Somehow, it seems fitting that this review of PJ Harvey's Let England Shake follows my review of Sufjan Stevens's The Age Of Adz. Both rate among the top-most exercises in artistic ambition rock has produced over the last few years, and taken together, the two albums perfectly illustrate the hair's-breadth difference between abject failure and glorified success when one follows one's muse.
Stevens makes one critical error in deciding to mirror his subject's battle with schizophrenia by adding a cacophonous layer of electronics to an already richly detailed work, and the whole affair collapses under the weight of its overstuffed design.
Harvey makes several equally unusual, potentially treacherous choices in her unflinching, despairing, time-traveling examination of war's impact on her beloved England...to sing exclusively in her odd, disembodied upper register to imply the sad but distant gaze of Mother Earth; to incorporate jarring, incongruous samples into her otherwise naturalistic songs to suggest the clash of cultures...but here the choices magically coalesce, resulting in a bona fide masterpiece.
Spare and folk-oriented in design, with the bulk of its instrumentation limited to simple acoustic or electric guitar lines, a touch of brass or keys, and a ubiquitous auto harp, Let England Shake is a moving, and consistently surprising musical experience.
But lyrically, it is not for the faint of heart.
As made clear, the subject here is war, or better put, the hopeless cycle of human suffering brought on by the love for one's land that inevitably leads to an unchecked patriotism that inevitably leads to war.
Harvey takes on the subject from all sides in plain-spoken language and graphic detail...the clueless pols who make the decisions in The Words That Maketh Murder, the wailing mothers whose sorrow over children lost is matched only by their fervent willingness to continue the patriotic fight in England, the irreparable damage left in wars aftermath in The Glorious Land ("What is the glorious fruit of our land? / The fruit is deformed children!")...but the bulk of the album occurs in the trenches, as Harvey pit stops through time to visit several of the most horrendous battles in Britain's centuries long military history, and put us right alongside the common foot soldiers to share in their misery and terror.
Think of the album as the British, folk-rock equivalent to the most potent moments of Steven Speilberg's Saving Private Ryan, but with that flawed movie's mawkish bookends and pedantic monologues removed, and you start to get a sense what Harvey has accomplished.
And like Ryan, I think it's wrong to classify Let England Shake as a protest album.
Harvey is far too edgy and cutting an artist to get sucked into false optimism.
War, in her eyes, is eternal, an inexorable part of the human condition. There is no end to the cycle.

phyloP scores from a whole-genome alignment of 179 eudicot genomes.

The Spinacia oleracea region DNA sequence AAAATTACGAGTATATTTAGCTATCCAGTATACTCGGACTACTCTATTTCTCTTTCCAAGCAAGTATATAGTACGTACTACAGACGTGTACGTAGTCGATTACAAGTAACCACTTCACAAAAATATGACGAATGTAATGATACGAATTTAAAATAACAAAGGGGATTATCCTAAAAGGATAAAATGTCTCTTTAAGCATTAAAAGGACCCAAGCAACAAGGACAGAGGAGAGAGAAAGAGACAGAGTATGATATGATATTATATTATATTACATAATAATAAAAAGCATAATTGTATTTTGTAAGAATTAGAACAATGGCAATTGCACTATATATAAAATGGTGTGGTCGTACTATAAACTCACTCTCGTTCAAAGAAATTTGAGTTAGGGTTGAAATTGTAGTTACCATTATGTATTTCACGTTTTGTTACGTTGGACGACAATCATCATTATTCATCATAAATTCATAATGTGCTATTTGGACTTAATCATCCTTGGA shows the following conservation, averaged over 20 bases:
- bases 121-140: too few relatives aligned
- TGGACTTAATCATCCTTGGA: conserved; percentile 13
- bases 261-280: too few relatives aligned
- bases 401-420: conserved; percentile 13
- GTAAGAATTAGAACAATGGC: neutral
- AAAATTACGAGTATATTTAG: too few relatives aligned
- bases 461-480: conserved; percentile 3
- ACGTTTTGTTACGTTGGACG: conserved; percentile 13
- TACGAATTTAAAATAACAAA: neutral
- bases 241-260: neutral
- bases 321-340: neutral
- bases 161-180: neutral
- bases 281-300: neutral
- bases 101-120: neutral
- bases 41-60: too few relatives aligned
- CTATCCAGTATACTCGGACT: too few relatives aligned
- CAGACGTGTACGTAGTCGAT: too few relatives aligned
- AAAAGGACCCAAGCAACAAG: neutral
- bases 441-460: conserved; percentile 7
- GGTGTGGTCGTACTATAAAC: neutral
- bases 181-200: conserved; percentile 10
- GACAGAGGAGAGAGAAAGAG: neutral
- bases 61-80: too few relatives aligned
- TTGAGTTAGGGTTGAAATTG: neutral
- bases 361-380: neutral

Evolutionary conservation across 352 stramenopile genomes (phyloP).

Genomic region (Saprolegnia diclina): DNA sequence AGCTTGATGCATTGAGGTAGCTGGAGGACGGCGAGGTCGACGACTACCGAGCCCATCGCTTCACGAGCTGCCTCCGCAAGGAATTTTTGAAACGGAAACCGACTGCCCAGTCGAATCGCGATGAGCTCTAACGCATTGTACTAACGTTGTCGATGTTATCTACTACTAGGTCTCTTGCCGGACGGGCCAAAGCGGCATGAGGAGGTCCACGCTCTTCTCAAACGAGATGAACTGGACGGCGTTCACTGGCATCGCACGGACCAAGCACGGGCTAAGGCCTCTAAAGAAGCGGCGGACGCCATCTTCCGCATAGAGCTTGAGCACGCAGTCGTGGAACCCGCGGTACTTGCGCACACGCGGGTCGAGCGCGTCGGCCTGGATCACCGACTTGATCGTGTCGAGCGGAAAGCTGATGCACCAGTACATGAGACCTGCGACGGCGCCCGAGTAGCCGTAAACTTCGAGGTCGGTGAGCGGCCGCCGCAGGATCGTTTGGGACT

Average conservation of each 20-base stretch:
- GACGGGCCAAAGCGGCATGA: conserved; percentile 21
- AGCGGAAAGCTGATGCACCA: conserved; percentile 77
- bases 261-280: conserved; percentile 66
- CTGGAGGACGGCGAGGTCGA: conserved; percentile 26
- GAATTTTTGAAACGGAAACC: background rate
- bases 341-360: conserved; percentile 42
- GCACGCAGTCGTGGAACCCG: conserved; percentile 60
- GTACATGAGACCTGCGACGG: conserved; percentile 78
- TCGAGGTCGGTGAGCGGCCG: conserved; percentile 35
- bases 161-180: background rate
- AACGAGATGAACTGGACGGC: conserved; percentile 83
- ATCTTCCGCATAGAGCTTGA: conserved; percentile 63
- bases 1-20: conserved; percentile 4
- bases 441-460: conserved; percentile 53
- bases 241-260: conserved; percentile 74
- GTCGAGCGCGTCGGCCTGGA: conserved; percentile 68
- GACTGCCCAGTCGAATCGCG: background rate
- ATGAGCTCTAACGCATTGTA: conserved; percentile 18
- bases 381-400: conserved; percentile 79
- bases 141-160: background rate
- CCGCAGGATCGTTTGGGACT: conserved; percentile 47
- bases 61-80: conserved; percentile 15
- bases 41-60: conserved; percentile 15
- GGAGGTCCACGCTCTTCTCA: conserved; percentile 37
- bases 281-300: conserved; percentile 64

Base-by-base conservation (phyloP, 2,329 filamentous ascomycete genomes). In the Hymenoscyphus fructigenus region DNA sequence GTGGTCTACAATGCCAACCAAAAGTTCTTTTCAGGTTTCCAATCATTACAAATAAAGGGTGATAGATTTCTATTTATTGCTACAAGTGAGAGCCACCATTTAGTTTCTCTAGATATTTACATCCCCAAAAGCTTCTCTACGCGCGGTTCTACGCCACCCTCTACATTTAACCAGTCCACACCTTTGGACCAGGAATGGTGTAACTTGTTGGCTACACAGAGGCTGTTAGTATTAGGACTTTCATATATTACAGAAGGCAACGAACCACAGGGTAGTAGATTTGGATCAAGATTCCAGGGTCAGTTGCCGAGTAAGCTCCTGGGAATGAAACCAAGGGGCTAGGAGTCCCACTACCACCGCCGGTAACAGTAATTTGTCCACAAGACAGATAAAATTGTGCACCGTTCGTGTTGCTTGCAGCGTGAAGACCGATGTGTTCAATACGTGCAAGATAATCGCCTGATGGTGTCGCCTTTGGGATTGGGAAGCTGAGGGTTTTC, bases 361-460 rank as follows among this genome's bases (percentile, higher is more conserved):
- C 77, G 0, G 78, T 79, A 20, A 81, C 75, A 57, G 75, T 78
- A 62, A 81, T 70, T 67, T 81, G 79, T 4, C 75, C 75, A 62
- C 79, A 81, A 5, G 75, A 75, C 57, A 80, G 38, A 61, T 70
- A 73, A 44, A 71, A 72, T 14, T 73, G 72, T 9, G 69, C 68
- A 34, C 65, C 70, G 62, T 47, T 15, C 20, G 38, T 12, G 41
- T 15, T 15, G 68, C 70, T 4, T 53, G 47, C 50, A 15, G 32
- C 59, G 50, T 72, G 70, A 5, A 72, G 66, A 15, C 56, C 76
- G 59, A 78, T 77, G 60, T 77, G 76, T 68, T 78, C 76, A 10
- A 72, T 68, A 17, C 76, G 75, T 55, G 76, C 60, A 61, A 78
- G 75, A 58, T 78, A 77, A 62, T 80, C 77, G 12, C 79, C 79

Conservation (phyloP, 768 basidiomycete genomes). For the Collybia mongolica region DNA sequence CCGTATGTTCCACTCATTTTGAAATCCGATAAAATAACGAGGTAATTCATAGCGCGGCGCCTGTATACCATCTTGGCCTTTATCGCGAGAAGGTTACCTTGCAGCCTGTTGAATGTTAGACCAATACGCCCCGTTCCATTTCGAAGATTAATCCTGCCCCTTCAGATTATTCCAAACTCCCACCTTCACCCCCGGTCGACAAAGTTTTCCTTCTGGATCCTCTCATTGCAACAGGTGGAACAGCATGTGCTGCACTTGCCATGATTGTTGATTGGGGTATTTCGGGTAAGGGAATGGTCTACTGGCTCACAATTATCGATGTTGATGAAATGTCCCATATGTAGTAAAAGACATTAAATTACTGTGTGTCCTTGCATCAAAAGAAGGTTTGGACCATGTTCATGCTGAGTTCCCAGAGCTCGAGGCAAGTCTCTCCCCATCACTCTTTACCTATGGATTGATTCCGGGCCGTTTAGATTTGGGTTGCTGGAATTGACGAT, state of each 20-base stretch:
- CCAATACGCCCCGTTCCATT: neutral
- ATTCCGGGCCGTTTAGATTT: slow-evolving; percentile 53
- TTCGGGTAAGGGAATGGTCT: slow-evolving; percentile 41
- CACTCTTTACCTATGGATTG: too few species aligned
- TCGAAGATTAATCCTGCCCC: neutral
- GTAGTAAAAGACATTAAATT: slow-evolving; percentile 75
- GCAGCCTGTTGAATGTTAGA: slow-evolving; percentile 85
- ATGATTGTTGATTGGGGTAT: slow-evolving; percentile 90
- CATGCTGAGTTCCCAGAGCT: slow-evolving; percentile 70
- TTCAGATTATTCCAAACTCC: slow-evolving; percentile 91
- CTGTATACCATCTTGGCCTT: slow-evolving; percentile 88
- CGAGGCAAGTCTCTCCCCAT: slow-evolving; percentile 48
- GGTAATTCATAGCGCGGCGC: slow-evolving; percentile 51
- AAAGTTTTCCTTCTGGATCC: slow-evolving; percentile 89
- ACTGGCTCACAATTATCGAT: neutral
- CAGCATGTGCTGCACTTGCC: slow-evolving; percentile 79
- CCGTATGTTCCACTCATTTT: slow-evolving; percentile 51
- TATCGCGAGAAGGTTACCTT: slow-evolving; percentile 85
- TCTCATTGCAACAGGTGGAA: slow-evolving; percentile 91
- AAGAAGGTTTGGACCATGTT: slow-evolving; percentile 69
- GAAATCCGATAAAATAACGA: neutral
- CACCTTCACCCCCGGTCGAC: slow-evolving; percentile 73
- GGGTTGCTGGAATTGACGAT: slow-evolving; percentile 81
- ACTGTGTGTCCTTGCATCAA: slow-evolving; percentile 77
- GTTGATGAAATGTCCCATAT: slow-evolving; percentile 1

All she can do in moral response is bear empathetic witness to those who have been trampled in war's wake.
Obviously, the risk to this approach of returning to the same heightened emotional territory again and again is diminishing returns, but Harvey fully counters this risk through a fantastic effort of musical variation.
Though wonderfully cohesive as a whole, no album this year better differentiates its individual songs.
Track after track stands alone with a clear, unique personality, a distinct, crisp structure, and the subtleties of design in this album are genuinely stunning.
Check out the way Harvey effortlessly shifts from bone-weary march to frightened chaos to hopeless funeral dirge as her soldiers realize they are all about to meet their fated end in All And Everyone, or the way a reggae sample is used to evoke both the otherworldly flavor of the ransacked Iraqi village and the lack of concern among the invading British and American troops in Written On The Forehead, or how the melodies of both George Of The Jungle and Summertime Blues are incorporated to suggest the trivial callousness with which England's past leaders have made decisions that went on to cost thousands of lives.
Truth be told, though I have liked a handful of other albums a bit more over the last six years, I cannot think of another album so confidently devoid of artistic misstep since Sleater-Kinney's The Woods dropped in 2005.
Though tremendous challenging, Let England Shake isn't just a great recording...it's rock 'n' roll as art of the highest order, and hands down the best album of 2011.
Status: Highest Recommend.
Cherry Picker's Best Bets: This Glorious Land, All And Everyone, Hanging In The Wire, Written On The Forehead.
Here's the video for the album's one foray into contemporary times, Written On The Forehead.
1. Let England Shake - 8
2. The Last Living Rose - 9
3. The Glorious Land - 10
4. The Words That Maketh Murder - 9
5. All And Everyone - 10
6. On Battleship Hill - 9
7. England - 9
8. In The Dark Places - 10
9. Bitter Branches - 8
10. Hanging In The Wire - 10
11. Written On The Forehead - 10
12. The Colour Of The Earth - 8
Intangibles - Very High.
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